American Reform rabbis are warning of an imminent disconnect with Israel in their movement. The distance is growing over insulting comments by Israeli lawmakers and their outrage over the long-standing “Who is a Jew” issue that seems to again be returning for another round of debate between Israel and the Diaspora.
The Reform Movement is the largest stream of the faith in the United States, although it has marginal numbers in Israel. It has provided key support for the Jewish State both politically and financially in the U.S. and whenever Israel is threatened, the movement is among the first to respond.
The angst between American Reform Jewry and Israel was reflected during a meeting last week between the movement’s leaders and Israeli officials.
“How do you ask Jews around the world to support Israel politically, economically, socially … and at the same time you have these ministers who say to our people ‘you’re not really Jewish’ or ‘you don’t have a place here in Israel?’
“It’s a real problem for us,” said Rabbi Steven Fox, the chief executive of the Central Conference of American Rabbis. The 2,000-member CCAR held its septennial convention in Israel last week.
Israel faces a thorny dilemma, being a Jewish State where some key laws are based on those in Torah, such as the definition (for marital purposes) of “who is a Jew” and what constitutes a legitimate Jewish marriage and divorce.
The state has tried to make diplomatic compromises in that it has stretched the identification of a Jew to embrace all those who met “Hitler’s definition” – that is, anyone who can prove the Judaism of a single grandparent on either side.
But the American Reform movement today includes temples with mixed gender seating, female rabbis and members who violate the Sabbath by driving to services. Many no longer recognize the kosher laws as relevant either, relegating that practice to antiquity as an ancient law used to protect public health. Some members have even taken on the practice of installing a Christmas tree in the home around the winter holidays, so their children won’t feel “different.” Many are intermarried.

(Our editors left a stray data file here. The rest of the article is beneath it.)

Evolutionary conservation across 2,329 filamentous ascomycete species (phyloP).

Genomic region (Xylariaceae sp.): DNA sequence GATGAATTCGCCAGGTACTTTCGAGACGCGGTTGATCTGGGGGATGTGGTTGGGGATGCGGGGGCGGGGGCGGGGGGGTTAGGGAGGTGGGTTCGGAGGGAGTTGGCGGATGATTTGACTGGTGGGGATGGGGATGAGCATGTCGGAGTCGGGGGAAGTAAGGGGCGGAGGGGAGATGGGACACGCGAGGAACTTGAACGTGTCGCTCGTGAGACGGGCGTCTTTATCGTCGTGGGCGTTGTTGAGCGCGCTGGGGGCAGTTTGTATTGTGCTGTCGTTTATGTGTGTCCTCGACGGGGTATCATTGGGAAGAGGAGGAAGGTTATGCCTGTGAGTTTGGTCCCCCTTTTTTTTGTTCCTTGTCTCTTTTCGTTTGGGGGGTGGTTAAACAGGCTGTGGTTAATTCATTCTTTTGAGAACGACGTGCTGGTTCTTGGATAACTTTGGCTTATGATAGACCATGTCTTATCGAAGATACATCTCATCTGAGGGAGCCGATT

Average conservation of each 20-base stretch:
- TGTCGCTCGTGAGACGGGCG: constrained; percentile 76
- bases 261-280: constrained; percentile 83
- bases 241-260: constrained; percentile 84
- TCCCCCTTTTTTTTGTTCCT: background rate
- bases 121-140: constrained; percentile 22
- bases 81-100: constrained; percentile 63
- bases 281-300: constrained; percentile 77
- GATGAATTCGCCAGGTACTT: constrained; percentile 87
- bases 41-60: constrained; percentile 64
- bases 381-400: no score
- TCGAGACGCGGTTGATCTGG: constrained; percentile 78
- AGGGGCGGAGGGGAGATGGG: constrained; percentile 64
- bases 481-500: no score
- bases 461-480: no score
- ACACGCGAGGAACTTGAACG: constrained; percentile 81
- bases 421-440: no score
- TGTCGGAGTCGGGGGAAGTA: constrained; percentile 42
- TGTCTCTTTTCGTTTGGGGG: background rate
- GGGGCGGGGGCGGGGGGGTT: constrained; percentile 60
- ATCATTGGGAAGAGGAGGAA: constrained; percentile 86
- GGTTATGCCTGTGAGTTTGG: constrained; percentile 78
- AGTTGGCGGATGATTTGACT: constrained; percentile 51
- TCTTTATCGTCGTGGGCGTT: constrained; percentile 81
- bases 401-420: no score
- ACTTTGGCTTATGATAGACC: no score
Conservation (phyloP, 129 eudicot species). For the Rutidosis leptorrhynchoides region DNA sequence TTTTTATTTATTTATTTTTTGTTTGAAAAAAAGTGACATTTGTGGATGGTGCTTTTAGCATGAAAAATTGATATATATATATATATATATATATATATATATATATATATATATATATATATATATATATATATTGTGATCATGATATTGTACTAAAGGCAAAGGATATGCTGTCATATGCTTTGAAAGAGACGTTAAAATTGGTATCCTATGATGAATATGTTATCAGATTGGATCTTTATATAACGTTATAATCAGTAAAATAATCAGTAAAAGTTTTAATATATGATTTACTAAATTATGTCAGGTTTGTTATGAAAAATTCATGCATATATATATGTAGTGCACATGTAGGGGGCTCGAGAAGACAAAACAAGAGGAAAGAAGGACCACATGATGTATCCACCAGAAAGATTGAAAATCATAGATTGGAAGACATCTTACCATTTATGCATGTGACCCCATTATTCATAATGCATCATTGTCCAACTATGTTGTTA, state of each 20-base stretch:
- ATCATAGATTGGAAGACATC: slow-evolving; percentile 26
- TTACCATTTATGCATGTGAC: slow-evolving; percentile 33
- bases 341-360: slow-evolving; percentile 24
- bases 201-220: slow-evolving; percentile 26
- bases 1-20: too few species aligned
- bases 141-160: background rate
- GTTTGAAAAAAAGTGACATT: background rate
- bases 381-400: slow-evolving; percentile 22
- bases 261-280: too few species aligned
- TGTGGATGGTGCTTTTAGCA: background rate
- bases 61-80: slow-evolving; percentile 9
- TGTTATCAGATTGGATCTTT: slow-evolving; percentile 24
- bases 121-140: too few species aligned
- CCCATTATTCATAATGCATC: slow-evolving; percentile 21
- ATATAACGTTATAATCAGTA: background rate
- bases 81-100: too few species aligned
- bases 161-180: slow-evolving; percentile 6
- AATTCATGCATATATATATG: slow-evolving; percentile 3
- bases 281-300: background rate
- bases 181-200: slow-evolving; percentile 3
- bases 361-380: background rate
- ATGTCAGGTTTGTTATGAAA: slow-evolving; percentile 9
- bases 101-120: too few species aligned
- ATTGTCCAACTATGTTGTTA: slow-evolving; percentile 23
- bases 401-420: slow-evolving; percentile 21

Last month after three years of delicate negotiations, the state risked a crisis with the Orthodox population and designated a special mixed-gender prayer section at the Western Wall in Jerusalem. In that section, women are permitted to wear prayer shawls and yarmulkas as do Jewish men.
The upheaval that followed rocked the Jewish world in Israel and the Orthodox world around the planet. Israel’s chief rabbis were furious and the rabbi of the Western Wall, Rabbi Shmuel Rabinowitz, threatened to resign.
The American Reform movement was overjoyed, as was the activist Women of the Wall organization.
But now American Reform rabbis are angry because an Israeli minister called the movement a “waning world.” Tourism Minister Yariv Levin, himself a secular Jew, pointed out that intermarriage and assimilation will eventually lead to the disappearance of the Jews who engage in those practices. Levin commented that the mixed-gender prayer site at the Western Wall would likely become unnecessary within two or three generations.
A hareidi-religious lawmaker was more abrupt and far less polite, comparing the Reform movement to the “mentally ill.”
Prime Minister Benjamin Netanyahu, who is not observant, was caught between having to try to force his lawmakers to behave with some dignity and respect, and having to pacify the deeply insulted visiting Reform rabbis.
Netanyahu had already rejected “disparaging and divisive remarks” about Reform Jews. He called the movement “part and parcel of the Jewish people” and reminded Israelis that a Jew is a Jew, regardless of which synagogue he attends. He also met with the visiting Reform rabbis, albeit without a public notice.